The subtitle of the above book is Predators, Parasites and Partners That Shape Who We are Today and it proved irresistible to me. The author is a professor in the biology department of North Carolina State University and has written extensively for magazines like National Geographic, Scientific American, Natural History, BBC Wildlife and Seed.
The theme of the book is how we evolved in a world of parasites and predators that we have mostly eliminated in our environment, but our bodies are still ticking along with the internal systems we evolved to deal with them. We have gotten rid of the “wild” in our environment, but not the need for it in our bodies. For instance, internal parasites seem to help keep diseases like Crohn’s at bay. Parasites evolved to provide benefits for the immune system of their host in order to ensure their own survival.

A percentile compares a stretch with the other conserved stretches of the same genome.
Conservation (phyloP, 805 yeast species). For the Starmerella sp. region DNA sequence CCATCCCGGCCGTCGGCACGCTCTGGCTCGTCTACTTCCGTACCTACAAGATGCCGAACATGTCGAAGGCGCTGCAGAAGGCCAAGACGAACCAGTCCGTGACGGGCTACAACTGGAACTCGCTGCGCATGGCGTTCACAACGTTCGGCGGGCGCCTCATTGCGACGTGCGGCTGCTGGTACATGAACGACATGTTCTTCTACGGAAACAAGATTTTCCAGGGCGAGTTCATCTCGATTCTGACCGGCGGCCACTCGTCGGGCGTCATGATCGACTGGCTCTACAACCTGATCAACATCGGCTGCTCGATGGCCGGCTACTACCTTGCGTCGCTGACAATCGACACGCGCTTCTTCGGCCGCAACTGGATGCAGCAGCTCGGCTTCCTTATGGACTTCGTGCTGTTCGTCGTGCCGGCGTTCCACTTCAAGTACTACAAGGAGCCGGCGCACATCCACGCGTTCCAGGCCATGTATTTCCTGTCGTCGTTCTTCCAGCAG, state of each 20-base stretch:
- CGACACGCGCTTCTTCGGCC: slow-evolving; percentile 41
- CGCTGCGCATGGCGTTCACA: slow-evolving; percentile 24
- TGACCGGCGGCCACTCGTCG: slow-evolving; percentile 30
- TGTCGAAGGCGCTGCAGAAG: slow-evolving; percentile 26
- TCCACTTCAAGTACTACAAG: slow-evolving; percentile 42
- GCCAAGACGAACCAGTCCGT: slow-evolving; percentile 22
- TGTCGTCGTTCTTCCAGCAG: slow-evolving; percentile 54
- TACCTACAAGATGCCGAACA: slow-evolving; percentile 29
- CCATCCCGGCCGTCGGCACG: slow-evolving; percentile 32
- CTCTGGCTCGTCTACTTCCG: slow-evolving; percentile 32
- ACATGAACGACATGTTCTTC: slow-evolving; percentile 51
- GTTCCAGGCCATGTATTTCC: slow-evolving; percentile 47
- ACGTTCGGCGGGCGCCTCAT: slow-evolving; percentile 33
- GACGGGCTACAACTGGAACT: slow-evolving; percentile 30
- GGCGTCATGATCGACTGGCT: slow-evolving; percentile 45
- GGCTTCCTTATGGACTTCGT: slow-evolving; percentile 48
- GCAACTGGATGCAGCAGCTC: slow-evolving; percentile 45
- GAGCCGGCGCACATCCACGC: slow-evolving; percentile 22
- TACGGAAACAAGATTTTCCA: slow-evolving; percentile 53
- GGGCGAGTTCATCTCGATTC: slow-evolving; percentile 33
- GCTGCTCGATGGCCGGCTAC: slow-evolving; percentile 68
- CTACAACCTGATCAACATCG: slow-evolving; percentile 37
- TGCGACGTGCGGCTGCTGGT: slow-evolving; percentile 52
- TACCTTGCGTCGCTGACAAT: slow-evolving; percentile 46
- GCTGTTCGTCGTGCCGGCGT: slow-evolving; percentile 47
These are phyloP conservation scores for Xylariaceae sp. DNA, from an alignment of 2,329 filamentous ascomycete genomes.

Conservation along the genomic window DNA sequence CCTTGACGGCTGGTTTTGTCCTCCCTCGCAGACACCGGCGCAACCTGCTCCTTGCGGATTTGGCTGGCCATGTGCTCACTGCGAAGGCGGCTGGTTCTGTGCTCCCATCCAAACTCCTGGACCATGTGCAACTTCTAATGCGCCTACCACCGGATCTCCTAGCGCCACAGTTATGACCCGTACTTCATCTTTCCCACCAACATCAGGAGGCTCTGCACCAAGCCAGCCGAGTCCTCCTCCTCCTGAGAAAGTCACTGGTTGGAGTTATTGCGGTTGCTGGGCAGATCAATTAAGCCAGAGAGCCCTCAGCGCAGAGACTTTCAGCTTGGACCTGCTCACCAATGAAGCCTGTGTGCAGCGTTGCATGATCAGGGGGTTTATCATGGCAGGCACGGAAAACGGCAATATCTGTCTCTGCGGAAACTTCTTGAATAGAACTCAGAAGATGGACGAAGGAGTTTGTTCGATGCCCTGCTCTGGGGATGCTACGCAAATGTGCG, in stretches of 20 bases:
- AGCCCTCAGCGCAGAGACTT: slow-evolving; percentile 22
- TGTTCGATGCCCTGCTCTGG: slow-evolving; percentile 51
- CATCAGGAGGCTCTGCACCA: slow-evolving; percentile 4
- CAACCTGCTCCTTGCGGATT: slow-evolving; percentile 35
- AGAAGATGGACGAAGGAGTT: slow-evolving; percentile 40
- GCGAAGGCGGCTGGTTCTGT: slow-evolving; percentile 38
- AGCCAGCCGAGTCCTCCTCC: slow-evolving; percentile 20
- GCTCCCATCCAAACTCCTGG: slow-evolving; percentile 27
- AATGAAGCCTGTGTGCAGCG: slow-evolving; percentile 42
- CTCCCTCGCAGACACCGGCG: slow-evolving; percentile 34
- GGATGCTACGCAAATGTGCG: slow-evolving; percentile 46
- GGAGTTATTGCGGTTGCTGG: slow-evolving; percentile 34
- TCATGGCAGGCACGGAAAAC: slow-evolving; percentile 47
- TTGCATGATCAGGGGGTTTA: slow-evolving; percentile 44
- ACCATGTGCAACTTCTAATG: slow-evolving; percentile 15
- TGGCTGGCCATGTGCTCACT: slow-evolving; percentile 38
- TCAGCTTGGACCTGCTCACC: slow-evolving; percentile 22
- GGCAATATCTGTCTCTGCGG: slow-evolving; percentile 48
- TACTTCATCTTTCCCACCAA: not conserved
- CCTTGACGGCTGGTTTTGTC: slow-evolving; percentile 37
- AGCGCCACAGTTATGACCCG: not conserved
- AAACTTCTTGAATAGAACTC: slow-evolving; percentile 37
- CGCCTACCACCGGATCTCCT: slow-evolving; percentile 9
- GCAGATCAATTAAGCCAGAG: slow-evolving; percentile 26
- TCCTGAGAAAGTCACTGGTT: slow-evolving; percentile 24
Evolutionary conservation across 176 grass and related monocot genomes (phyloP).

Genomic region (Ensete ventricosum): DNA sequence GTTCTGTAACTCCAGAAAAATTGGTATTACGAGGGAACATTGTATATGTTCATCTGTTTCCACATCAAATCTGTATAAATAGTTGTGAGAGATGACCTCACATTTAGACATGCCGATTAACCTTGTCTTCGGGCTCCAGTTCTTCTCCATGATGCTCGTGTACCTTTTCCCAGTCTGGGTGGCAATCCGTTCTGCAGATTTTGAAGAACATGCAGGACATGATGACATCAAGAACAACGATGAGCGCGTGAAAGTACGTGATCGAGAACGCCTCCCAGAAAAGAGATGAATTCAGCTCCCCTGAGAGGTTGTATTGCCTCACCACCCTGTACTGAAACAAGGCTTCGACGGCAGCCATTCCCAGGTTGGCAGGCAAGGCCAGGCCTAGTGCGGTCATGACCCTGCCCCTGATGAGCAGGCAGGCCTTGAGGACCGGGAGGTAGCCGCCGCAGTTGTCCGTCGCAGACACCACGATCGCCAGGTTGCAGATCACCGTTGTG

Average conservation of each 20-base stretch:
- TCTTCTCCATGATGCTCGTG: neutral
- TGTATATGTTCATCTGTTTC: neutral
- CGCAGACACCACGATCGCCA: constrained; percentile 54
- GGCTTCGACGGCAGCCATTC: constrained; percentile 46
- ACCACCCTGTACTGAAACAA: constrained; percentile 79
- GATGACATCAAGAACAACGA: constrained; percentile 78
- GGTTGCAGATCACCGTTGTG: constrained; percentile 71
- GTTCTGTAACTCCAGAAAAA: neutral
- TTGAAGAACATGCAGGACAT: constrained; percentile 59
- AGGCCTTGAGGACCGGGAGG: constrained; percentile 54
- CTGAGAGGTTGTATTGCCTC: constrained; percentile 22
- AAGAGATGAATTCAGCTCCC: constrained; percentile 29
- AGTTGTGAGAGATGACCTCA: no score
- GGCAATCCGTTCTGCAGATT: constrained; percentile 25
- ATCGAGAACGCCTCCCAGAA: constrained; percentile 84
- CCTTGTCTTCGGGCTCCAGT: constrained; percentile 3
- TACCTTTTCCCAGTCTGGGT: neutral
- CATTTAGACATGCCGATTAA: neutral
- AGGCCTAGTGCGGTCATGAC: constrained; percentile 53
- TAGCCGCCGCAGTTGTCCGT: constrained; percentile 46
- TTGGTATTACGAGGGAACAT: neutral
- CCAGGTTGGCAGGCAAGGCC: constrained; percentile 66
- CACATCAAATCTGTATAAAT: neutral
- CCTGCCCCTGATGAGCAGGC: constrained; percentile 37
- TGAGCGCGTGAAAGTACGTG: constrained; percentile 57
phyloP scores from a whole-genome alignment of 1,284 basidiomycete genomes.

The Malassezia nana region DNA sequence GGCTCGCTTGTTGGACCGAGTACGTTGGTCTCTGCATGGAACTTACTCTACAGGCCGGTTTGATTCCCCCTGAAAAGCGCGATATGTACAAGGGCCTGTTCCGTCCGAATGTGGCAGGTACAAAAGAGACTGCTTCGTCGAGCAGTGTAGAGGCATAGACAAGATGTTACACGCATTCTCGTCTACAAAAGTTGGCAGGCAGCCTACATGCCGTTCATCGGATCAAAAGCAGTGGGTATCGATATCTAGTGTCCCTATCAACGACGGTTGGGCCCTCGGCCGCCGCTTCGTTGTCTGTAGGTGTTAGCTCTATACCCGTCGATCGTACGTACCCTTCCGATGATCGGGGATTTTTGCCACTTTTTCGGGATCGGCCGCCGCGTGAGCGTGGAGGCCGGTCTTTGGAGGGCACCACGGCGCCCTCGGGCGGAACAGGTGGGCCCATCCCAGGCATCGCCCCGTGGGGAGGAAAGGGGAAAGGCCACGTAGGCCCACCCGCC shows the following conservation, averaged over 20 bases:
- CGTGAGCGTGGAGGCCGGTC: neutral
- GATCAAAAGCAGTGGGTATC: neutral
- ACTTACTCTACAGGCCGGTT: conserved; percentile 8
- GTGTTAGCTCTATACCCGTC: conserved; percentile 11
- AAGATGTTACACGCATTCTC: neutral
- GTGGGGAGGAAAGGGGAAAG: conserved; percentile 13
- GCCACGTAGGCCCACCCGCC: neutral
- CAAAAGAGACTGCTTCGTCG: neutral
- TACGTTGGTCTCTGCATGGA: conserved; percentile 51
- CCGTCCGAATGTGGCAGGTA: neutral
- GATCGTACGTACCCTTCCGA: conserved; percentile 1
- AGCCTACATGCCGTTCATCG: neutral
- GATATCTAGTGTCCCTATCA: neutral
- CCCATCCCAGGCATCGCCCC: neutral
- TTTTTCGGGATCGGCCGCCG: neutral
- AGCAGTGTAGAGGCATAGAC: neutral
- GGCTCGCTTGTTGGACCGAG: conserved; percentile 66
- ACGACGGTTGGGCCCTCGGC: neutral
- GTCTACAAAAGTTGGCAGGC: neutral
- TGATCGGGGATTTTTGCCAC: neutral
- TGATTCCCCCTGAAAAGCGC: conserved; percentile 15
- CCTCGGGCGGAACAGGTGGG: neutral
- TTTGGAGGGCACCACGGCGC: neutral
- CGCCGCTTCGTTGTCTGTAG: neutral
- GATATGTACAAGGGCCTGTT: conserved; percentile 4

But we have a tendency to kill wild life, not just the predators on the open plains, but those in and on our bodies. Antibiotics have done great things, but the use of them for every sniffle have often killed useful, good bacteria and microbes and caused the disease-resistant microbes to flourish.
A new study of the appendix shows that that it harbors good bacteria, so the intestine can be repopulated after a pathogen kills the good bacteria. Other stories; how cows and grass domesticated humans, how our fear response developed by being hunted by the big predators, how our vision developed in order to see snakes, why we are the only relatively hairless mammal, other than the mole rat, are highly engaging.
The last chapter deals with hopeful experiments in rewilding our cities. Rooftops are being greened in many cities and vertical farms have been built in Newark and Italy. These fit the author’s thesis “that our bodies and lives only make sense in the context of other species….Our lives … are still and will always be where the wild things are.”
I thoroughly enjoyed this book. You might, as well.